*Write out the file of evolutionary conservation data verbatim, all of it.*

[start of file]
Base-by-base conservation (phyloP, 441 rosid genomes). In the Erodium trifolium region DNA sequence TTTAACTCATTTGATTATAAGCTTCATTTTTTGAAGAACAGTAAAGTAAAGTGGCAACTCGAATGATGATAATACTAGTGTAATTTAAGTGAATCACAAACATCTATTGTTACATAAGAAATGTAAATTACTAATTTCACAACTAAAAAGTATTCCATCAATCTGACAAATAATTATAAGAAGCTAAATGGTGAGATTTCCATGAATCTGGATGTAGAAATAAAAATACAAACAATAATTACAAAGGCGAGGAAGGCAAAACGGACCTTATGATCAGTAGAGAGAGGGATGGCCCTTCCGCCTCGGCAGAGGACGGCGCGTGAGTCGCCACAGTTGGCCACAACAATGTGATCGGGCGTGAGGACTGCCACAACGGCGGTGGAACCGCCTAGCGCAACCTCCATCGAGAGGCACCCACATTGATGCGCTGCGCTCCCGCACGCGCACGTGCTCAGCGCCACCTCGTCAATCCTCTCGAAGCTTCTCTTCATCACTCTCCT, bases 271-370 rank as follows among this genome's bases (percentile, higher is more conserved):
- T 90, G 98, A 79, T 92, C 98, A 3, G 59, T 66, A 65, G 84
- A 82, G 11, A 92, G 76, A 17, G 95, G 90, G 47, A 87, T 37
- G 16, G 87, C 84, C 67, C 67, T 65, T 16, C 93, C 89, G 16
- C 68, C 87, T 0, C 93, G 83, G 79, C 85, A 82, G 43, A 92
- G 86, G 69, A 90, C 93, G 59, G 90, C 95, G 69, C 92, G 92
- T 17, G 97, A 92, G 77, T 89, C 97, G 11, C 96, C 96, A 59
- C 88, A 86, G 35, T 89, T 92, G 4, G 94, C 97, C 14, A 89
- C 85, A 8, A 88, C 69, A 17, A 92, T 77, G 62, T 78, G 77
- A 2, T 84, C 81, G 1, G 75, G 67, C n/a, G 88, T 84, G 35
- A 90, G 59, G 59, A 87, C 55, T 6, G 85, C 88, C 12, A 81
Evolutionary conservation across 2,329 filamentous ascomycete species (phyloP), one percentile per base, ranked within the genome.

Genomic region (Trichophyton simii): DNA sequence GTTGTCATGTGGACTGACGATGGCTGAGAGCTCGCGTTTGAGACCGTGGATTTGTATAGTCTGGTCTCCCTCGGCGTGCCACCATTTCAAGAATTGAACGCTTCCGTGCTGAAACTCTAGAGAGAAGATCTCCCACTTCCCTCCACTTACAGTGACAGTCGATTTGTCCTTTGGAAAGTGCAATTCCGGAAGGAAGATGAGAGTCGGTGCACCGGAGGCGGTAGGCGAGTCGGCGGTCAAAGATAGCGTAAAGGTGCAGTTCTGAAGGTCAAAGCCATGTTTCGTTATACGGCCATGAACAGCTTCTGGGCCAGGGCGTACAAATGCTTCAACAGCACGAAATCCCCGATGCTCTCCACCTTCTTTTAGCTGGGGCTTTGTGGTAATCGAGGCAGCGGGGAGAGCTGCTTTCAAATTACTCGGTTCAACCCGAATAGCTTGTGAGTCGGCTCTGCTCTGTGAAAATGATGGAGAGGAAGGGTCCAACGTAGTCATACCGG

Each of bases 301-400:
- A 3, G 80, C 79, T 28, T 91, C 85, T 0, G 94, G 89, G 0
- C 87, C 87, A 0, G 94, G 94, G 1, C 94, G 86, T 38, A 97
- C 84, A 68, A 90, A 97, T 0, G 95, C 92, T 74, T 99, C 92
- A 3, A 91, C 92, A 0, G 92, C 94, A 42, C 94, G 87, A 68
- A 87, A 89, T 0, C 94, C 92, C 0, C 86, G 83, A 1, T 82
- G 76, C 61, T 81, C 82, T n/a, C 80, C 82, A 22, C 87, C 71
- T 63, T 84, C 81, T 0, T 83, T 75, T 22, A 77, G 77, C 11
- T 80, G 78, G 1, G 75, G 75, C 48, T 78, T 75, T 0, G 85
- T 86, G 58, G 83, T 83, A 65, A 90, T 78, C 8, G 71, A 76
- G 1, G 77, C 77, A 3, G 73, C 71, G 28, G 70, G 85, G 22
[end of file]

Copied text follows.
Base-by-base conservation (phyloP, 441 rosid genomes). In the Erodium trifolium region DNA sequence TTTAACTCATTTGATTATAAGCTTCATTTTTTGAAGAACAGTAAAGTAAAGTGGCAACTCGAATGATGATAATACTAGTGTAATTTAAGTGAATCACAAACATCTATTGTTACATAAGAAATGTAAATTACTAATTTCACAACTAAAAAGTATTCCATCAATCTGACAAATAATTATAAGAAGCTAAATGGTGAGATTTCCATGAATCTGGATGTAGAAATAAAAATACAAACAATAATTACAAAGGCGAGGAAGGCAAAACGGACCTTATGATCAGTAGAGAGAGGGATGGCCCTTCCGCCTCGGCAGAGGACGGCGCGTGAGTCGCCACAGTTGGCCACAACAATGTGATCGGGCGTGAGGACTGCCACAACGGCGGTGGAACCGCCTAGCGCAACCTCCATCGAGAGGCACCCACATTGATGCGCTGCGCTCCCGCACGCGCACGTGCTCAGCGCCACCTCGTCAATCCTCTCGAAGCTTCTCTTCATCACTCTCCT, bases 271-370 rank as follows among this genome's bases (percentile, higher is more conserved):
- T 90, G 98, A 79, T 92, C 98, A 3, G 59, T 66, A 65, G 84
- A 82, G 11, A 92, G 76, A 17, G 95, G 90, G 47, A 87, T 37
- G 16, G 87, C 84, C 67, C 67, T 65, T 16, C 93, C 89, G 16
- C 68, C 87, T 0, C 93, G 83, G 79, C 85, A 82, G 43, A 92
- G 86, G 69, A 90, C 93, G 59, G 90, C 95, G 69, C 92, G 92
- T 17, G 97, A 92, G 77, T 89, C 97, G 11, C 96, C 96, A 59
- C 88, A 86, G 35, T 89, T 92, G 4, G 94, C 97, C 14, A 89
- C 85, A 8, A 88, C 69, A 17, A 92, T 77, G 62, T 78, G 77
- A 2, T 84, C 81, G 1, G 75, G 67, C n/a, G 88, T 84, G 35
- A 90, G 59, G 59, A 87, C 55, T 6, G 85, C 88, C 12, A 81
Evolutionary conservation across 2,329 filamentous ascomycete species (phyloP), one percentile per base, ranked within the genome.

Genomic region (Trichophyton simii): DNA sequence GTTGTCATGTGGACTGACGATGGCTGAGAGCTCGCGTTTGAGACCGTGGATTTGTATAGTCTGGTCTCCCTCGGCGTGCCACCATTTCAAGAATTGAACGCTTCCGTGCTGAAACTCTAGAGAGAAGATCTCCCACTTCCCTCCACTTACAGTGACAGTCGATTTGTCCTTTGGAAAGTGCAATTCCGGAAGGAAGATGAGAGTCGGTGCACCGGAGGCGGTAGGCGAGTCGGCGGTCAAAGATAGCGTAAAGGTGCAGTTCTGAAGGTCAAAGCCATGTTTCGTTATACGGCCATGAACAGCTTCTGGGCCAGGGCGTACAAATGCTTCAACAGCACGAAATCCCCGATGCTCTCCACCTTCTTTTAGCTGGGGCTTTGTGGTAATCGAGGCAGCGGGGAGAGCTGCTTTCAAATTACTCGGTTCAACCCGAATAGCTTGTGAGTCGGCTCTGCTCTGTGAAAATGATGGAGAGGAAGGGTCCAACGTAGTCATACCGG

Each of bases 301-400:
- A 3, G 80, C 79, T 28, T 91, C 85, T 0, G 94, G 89, G 0
- C 87, C 87, A 0, G 94, G 94, G 1, C 94, G 86, T 38, A 97
- C 84, A 68, A 90, A 97, T 0, G 95, C 92, T 74, T 99, C 92
- A 3, A 91, C 92, A 0, G 92, C 94, A 42, C 94, G 87, A 68
- A 87, A 89, T 0, C 94, C 92, C 0, C 86, G 83, A 1, T 82
- G 76, C 61, T 81, C 82, T n/a, C 80, C 82, A 22, C 87, C 71
- T 63, T 84, C 81, T 0, T 83, T 75, T 22, A 77, G 77, C 11
- T 80, G 78, G 1, G 75, G 75, C 48, T 78, T 75, T 0, G 85
- T 86, G 58, G 83, T 83, A 65, A 90, T 78, C 8, G 71, A 76
- G 1, G 77, C 77, A 3, G 73, C 71, G 28, G 70, G 85, G 22